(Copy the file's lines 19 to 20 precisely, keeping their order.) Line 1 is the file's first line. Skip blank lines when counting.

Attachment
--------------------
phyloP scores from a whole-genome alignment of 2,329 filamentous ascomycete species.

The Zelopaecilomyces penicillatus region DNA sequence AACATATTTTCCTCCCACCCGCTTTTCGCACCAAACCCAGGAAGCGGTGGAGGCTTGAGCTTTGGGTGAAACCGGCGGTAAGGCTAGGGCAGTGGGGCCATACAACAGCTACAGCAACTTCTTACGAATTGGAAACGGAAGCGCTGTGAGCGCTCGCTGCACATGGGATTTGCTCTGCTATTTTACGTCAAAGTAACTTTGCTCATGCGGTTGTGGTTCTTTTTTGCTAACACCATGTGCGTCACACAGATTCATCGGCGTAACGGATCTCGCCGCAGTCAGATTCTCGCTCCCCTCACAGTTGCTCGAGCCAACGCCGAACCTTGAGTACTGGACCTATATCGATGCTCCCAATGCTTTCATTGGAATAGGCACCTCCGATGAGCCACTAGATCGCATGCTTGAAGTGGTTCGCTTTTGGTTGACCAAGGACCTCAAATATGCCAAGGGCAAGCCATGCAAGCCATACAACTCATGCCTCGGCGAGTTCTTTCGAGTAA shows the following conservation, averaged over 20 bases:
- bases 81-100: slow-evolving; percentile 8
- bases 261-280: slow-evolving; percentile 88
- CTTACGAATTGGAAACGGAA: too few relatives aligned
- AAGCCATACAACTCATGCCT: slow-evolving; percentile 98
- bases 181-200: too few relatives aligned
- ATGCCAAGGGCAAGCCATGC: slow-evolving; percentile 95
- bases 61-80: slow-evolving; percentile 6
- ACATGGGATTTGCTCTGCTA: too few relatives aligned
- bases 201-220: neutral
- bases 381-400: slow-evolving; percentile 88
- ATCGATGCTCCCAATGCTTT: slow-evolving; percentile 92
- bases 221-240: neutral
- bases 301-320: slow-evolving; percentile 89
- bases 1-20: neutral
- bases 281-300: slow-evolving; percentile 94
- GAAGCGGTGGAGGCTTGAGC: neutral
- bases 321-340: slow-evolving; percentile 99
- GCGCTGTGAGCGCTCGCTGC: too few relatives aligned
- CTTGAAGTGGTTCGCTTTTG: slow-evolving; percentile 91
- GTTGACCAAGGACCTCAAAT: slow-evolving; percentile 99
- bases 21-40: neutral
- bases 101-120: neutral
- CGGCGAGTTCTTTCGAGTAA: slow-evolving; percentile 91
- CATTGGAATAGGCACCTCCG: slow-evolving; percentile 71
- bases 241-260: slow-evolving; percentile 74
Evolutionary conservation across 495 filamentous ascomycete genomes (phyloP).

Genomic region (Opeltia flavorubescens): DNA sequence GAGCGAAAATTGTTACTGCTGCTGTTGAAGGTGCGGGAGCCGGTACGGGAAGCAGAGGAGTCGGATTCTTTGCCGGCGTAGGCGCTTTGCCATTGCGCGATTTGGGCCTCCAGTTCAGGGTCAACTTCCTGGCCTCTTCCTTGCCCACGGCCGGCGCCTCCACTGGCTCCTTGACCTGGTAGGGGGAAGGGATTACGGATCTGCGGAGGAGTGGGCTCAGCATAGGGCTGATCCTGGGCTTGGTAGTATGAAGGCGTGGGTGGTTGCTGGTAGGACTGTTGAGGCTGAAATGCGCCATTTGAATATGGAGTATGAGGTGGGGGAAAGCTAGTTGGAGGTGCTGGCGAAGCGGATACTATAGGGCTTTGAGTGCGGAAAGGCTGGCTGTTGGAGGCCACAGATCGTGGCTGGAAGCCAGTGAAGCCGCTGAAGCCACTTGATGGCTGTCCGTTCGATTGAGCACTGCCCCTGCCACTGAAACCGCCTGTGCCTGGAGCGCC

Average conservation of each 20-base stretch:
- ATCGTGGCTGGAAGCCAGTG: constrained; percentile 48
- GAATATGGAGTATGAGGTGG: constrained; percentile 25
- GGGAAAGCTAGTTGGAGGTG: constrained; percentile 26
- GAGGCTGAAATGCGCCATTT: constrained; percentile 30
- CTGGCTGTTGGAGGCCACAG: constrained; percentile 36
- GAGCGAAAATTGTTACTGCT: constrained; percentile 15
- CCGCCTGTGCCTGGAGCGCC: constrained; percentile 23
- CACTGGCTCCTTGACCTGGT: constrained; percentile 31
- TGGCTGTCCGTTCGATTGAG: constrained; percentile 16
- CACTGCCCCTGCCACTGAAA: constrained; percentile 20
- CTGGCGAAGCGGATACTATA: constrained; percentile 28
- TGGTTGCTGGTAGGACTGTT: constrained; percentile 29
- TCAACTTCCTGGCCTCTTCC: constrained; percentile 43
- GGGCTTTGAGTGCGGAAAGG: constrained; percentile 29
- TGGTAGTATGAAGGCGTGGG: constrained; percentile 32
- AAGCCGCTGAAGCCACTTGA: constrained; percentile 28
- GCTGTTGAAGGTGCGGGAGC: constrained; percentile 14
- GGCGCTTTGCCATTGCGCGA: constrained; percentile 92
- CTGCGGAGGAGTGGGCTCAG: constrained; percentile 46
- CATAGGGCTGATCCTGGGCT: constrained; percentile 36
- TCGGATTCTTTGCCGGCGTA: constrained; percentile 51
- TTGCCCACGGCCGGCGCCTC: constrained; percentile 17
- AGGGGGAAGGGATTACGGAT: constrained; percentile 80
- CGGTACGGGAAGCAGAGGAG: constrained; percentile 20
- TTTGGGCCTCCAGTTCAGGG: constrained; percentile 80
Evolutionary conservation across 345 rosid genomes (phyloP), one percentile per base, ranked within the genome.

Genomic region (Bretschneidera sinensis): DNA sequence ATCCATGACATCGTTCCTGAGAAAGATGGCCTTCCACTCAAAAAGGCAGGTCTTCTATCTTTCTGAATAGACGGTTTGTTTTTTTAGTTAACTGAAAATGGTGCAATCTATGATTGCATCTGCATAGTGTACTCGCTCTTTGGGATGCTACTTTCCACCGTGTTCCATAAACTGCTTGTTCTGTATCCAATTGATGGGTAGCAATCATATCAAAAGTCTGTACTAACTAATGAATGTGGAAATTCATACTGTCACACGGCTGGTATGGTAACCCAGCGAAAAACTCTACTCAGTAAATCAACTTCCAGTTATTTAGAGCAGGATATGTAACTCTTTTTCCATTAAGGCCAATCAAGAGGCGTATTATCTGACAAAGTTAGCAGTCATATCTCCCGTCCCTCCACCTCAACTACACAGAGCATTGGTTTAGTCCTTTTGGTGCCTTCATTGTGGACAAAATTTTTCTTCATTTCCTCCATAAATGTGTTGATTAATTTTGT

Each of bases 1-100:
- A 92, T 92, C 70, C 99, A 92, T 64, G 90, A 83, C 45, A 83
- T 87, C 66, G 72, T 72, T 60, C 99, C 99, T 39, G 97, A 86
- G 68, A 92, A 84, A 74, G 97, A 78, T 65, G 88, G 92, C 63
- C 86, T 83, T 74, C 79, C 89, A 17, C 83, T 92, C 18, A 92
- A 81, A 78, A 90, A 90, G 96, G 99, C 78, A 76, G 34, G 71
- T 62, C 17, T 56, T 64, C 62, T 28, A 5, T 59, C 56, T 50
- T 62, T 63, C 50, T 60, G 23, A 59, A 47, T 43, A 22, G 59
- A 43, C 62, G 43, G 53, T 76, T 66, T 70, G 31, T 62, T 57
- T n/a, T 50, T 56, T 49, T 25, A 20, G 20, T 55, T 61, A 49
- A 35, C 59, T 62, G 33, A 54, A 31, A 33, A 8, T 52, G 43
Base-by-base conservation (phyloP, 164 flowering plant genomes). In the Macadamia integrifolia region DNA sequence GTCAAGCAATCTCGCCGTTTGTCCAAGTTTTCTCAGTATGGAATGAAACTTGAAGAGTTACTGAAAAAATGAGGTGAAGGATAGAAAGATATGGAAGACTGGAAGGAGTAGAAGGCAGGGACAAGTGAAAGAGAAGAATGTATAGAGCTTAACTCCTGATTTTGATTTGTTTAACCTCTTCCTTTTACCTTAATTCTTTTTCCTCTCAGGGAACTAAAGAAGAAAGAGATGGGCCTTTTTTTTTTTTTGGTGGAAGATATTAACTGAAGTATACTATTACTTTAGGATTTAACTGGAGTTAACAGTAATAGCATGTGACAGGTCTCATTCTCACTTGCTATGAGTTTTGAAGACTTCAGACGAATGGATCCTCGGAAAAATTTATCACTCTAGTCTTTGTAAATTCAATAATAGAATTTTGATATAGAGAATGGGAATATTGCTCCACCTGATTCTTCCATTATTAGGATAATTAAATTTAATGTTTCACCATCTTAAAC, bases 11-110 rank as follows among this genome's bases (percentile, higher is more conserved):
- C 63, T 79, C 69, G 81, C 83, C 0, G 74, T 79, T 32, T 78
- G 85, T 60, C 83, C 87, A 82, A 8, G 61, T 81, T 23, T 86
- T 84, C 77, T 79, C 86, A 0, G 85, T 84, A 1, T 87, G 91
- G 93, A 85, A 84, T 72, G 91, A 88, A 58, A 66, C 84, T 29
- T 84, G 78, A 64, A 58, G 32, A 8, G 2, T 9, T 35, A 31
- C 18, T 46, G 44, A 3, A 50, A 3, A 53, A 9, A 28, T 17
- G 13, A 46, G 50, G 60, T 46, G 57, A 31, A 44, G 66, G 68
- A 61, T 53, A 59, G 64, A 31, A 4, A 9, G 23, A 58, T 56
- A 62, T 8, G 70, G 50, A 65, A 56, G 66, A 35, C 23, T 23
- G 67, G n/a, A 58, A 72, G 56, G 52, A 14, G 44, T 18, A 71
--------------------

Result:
- bases 321-340: slow-evolving; percentile 99
- GCGCTGTGAGCGCTCGCTGC: too few relatives aligned